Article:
In October, the Conservatives suspended Ontario national council member Bert Chen after he spearheaded an effort to trigger an early leadership review by starting an online petition that also demanded reservations. Leadership questions for members before 2023.
Batters was appointed to the Senate in 2013 by former prime minister Stephen Harper, matching O’Toole’s predecessor Andrew Scheer, and backing O’Toole’s leadership rival Peter MacKay. She’s not the first senator to speak out about O’Toole’s leadership.
On the eve of the October 5 caucus that saw Conservative MPs empower themselves if they chose to use it, to review and remove their leader, Nova Conservative Senator Scotia, Michael MacDonald wrote to his colleagues, begging them to enact these Caucus Reforms Mechanisms of Action.
In his lengthy email, MacDonald cited vote counting results in key areas that saw the party vote for fringe parties, and O’Toole’s pivot from running for leadership. leadership as a “real blue” Conservative to a more centrist leader.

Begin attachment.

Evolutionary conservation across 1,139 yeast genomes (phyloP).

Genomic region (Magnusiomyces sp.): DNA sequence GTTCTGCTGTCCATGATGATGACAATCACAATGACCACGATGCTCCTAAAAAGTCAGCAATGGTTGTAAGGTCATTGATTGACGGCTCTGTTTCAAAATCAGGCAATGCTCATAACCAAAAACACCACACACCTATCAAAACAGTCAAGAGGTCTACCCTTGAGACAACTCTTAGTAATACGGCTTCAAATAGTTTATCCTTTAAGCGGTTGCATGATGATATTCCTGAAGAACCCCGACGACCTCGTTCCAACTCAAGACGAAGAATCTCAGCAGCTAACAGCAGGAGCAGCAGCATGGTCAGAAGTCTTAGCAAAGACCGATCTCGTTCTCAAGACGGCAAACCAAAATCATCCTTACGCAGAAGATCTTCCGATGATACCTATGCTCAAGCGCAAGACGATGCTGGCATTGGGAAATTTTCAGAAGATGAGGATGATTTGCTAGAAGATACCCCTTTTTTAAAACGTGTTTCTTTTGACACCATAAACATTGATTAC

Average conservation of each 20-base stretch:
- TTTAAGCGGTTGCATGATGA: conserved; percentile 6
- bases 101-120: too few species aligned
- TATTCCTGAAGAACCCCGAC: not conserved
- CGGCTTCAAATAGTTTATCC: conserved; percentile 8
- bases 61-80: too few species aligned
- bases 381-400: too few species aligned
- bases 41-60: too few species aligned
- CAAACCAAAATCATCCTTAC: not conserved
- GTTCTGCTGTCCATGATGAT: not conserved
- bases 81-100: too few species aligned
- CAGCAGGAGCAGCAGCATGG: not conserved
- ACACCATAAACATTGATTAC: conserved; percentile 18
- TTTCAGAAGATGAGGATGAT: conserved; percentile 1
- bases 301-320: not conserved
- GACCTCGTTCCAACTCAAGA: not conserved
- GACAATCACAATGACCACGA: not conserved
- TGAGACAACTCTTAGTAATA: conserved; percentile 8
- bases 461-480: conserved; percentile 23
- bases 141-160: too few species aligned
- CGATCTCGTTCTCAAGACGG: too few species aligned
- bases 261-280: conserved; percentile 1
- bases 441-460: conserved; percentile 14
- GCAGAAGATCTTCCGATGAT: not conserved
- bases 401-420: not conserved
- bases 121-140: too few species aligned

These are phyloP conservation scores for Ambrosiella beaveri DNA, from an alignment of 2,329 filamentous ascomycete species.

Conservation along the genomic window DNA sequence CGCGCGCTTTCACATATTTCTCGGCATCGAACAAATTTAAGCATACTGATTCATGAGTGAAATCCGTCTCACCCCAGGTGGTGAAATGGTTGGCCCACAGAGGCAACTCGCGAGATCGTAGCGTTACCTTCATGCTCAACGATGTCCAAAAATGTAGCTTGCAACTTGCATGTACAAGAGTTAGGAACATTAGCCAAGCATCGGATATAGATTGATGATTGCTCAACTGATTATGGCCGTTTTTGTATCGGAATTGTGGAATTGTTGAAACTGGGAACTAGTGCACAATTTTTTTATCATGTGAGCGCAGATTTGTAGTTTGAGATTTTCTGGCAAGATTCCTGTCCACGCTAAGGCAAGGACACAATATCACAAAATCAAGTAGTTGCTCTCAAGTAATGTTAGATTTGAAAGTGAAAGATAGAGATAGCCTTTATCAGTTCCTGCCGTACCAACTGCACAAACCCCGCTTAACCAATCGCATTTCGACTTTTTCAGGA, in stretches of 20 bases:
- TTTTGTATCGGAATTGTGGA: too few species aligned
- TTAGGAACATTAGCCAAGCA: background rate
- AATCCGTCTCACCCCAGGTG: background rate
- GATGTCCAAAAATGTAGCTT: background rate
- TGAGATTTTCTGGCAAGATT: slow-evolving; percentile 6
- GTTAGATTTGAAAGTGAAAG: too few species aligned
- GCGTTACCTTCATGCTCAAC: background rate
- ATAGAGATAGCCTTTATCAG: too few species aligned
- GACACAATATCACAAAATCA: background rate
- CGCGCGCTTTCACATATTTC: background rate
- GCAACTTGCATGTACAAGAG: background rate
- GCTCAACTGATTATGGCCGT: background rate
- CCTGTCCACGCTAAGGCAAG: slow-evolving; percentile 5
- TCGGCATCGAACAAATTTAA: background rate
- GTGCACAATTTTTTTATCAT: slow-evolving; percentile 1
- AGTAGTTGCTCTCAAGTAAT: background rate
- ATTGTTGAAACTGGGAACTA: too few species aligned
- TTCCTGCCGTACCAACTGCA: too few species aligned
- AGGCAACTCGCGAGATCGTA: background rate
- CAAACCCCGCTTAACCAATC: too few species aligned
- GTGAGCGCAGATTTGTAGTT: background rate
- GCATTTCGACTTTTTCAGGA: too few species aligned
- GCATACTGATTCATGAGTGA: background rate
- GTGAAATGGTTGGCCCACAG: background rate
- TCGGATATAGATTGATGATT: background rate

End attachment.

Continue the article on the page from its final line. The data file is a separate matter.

“He was judged by the voters and he lost a winnable election. He wrote at the time that continuing to try the same strategy, even with some changes, would only drive many Conservatives away and we simply could not afford to do it.
If Conservative MPs want to conduct their own leadership review, 20% of caucuses will need to sign a formal agreement to trigger the process and will then require a majority of caucuses. Vote to remove the leader through a secret-voting process.
There has been disagreement within the party since the September 20 vote over whether O’Toole should be given a second chance to lead the party to an election after losing to the Liberals. and Justin Trudeau despite leading in the polls by a good margin of the race.
Despite O’Toole’s promise to win more seats nationally, the party is returning with the same number of MPs — 119 — that it had before the vote, down from the 121 seats the party won last year. 2019 under former leader Scheer.
The day after the election, O’Toole announced he would begin an internal review of what happened during the 2021 election campaign. When he released the review, he said the party was “constructing.” towards victory in the near future.”
Alberta MP James Cumming is chairing that review process, which O’Toole says would “ideally” be completed by the end of the year, but cannot commit to it publicly.